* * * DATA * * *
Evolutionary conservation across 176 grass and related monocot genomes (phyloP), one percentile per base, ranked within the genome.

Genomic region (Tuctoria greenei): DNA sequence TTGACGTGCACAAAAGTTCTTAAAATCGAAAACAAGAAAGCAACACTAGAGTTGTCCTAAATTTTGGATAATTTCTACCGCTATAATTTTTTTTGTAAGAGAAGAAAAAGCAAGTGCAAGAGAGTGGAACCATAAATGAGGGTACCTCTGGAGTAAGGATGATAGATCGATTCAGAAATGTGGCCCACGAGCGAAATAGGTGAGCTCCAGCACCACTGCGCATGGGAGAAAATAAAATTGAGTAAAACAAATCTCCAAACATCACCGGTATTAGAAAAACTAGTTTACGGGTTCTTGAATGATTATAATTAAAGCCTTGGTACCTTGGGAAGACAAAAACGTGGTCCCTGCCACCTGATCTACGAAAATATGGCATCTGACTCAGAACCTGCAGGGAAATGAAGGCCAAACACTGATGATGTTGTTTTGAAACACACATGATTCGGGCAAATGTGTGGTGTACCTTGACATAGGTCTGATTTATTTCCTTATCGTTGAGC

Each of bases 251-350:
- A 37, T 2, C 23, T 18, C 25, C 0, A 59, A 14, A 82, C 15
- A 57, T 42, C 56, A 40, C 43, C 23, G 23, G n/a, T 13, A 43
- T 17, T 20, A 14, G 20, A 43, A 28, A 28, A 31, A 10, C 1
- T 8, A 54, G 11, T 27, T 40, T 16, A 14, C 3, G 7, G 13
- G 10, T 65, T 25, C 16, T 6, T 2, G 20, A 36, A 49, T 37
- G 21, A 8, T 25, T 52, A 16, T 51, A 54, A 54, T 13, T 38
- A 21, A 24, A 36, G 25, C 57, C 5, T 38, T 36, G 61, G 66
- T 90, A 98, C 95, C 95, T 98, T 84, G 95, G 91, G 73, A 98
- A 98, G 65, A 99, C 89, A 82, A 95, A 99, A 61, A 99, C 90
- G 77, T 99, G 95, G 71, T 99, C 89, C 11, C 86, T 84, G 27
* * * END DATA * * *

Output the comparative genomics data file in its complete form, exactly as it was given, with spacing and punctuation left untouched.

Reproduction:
Evolutionary conservation across 176 grass and related monocot genomes (phyloP), one percentile per base, ranked within the genome.

Genomic region (Tuctoria greenei): DNA sequence TTGACGTGCACAAAAGTTCTTAAAATCGAAAACAAGAAAGCAACACTAGAGTTGTCCTAAATTTTGGATAATTTCTACCGCTATAATTTTTTTTGTAAGAGAAGAAAAAGCAAGTGCAAGAGAGTGGAACCATAAATGAGGGTACCTCTGGAGTAAGGATGATAGATCGATTCAGAAATGTGGCCCACGAGCGAAATAGGTGAGCTCCAGCACCACTGCGCATGGGAGAAAATAAAATTGAGTAAAACAAATCTCCAAACATCACCGGTATTAGAAAAACTAGTTTACGGGTTCTTGAATGATTATAATTAAAGCCTTGGTACCTTGGGAAGACAAAAACGTGGTCCCTGCCACCTGATCTACGAAAATATGGCATCTGACTCAGAACCTGCAGGGAAATGAAGGCCAAACACTGATGATGTTGTTTTGAAACACACATGATTCGGGCAAATGTGTGGTGTACCTTGACATAGGTCTGATTTATTTCCTTATCGTTGAGC

Each of bases 251-350:
- A 37, T 2, C 23, T 18, C 25, C 0, A 59, A 14, A 82, C 15
- A 57, T 42, C 56, A 40, C 43, C 23, G 23, G n/a, T 13, A 43
- T 17, T 20, A 14, G 20, A 43, A 28, A 28, A 31, A 10, C 1
- T 8, A 54, G 11, T 27, T 40, T 16, A 14, C 3, G 7, G 13
- G 10, T 65, T 25, C 16, T 6, T 2, G 20, A 36, A 49, T 37
- G 21, A 8, T 25, T 52, A 16, T 51, A 54, A 54, T 13, T 38
- A 21, A 24, A 36, G 25, C 57, C 5, T 38, T 36, G 61, G 66
- T 90, A 98, C 95, C 95, T 98, T 84, G 95, G 91, G 73, A 98
- A 98, G 65, A 99, C 89, A 82, A 95, A 99, A 61, A 99, C 90
- G 77, T 99, G 95, G 71, T 99, C 89, C 11, C 86, T 84, G 27